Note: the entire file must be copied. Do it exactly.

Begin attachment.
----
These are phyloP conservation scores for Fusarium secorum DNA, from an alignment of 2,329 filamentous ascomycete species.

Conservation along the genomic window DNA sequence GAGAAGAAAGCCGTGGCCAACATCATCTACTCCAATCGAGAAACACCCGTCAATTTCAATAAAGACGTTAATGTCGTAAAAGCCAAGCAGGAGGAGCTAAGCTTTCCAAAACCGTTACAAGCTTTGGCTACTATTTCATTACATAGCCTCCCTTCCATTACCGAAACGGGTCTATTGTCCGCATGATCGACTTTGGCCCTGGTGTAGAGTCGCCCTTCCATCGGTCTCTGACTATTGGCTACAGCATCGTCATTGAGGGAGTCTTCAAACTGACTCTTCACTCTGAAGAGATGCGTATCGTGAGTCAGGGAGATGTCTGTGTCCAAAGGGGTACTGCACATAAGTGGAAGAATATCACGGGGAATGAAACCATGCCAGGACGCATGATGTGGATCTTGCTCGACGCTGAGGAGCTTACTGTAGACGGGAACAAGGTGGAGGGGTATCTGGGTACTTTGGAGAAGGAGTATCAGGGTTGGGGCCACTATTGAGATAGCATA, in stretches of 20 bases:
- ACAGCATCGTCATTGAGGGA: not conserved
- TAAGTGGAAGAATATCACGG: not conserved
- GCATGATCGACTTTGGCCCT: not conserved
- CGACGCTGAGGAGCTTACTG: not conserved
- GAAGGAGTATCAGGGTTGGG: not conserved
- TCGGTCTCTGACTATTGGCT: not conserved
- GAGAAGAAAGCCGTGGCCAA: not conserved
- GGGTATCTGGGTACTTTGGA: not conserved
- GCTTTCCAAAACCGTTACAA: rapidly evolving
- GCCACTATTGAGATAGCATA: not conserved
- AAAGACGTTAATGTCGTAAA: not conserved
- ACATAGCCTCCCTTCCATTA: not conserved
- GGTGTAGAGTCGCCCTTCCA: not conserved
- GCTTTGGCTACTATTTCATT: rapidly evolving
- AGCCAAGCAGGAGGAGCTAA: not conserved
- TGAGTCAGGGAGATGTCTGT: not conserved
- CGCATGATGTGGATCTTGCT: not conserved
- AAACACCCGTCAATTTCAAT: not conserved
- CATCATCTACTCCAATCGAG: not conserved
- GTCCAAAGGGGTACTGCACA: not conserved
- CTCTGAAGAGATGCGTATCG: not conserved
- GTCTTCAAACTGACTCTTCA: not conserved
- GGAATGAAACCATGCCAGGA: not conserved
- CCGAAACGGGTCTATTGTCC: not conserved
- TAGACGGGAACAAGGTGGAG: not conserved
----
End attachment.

These are phyloP conservation scores for Fusarium secorum DNA, from an alignment of 2,329 filamentous ascomycete species.

Conservation along the genomic window DNA sequence GAGAAGAAAGCCGTGGCCAACATCATCTACTCCAATCGAGAAACACCCGTCAATTTCAATAAAGACGTTAATGTCGTAAAAGCCAAGCAGGAGGAGCTAAGCTTTCCAAAACCGTTACAAGCTTTGGCTACTATTTCATTACATAGCCTCCCTTCCATTACCGAAACGGGTCTATTGTCCGCATGATCGACTTTGGCCCTGGTGTAGAGTCGCCCTTCCATCGGTCTCTGACTATTGGCTACAGCATCGTCATTGAGGGAGTCTTCAAACTGACTCTTCACTCTGAAGAGATGCGTATCGTGAGTCAGGGAGATGTCTGTGTCCAAAGGGGTACTGCACATAAGTGGAAGAATATCACGGGGAATGAAACCATGCCAGGACGCATGATGTGGATCTTGCTCGACGCTGAGGAGCTTACTGTAGACGGGAACAAGGTGGAGGGGTATCTGGGTACTTTGGAGAAGGAGTATCAGGGTTGGGGCCACTATTGAGATAGCATA, in stretches of 20 bases:
- ACAGCATCGTCATTGAGGGA: not conserved
- TAAGTGGAAGAATATCACGG: not conserved
- GCATGATCGACTTTGGCCCT: not conserved
- CGACGCTGAGGAGCTTACTG: not conserved
- GAAGGAGTATCAGGGTTGGG: not conserved
- TCGGTCTCTGACTATTGGCT: not conserved
- GAGAAGAAAGCCGTGGCCAA: not conserved
- GGGTATCTGGGTACTTTGGA: not conserved
- GCTTTCCAAAACCGTTACAA: rapidly evolving
- GCCACTATTGAGATAGCATA: not conserved
- AAAGACGTTAATGTCGTAAA: not conserved
- ACATAGCCTCCCTTCCATTA: not conserved
- GGTGTAGAGTCGCCCTTCCA: not conserved
- GCTTTGGCTACTATTTCATT: rapidly evolving
- AGCCAAGCAGGAGGAGCTAA: not conserved
- TGAGTCAGGGAGATGTCTGT: not conserved
- CGCATGATGTGGATCTTGCT: not conserved
- AAACACCCGTCAATTTCAAT: not conserved
- CATCATCTACTCCAATCGAG: not conserved
- GTCCAAAGGGGTACTGCACA: not conserved
- CTCTGAAGAGATGCGTATCG: not conserved
- GTCTTCAAACTGACTCTTCA: not conserved
- GGAATGAAACCATGCCAGGA: not conserved
- CCGAAACGGGTCTATTGTCC: not conserved
- TAGACGGGAACAAGGTGGAG: not conserved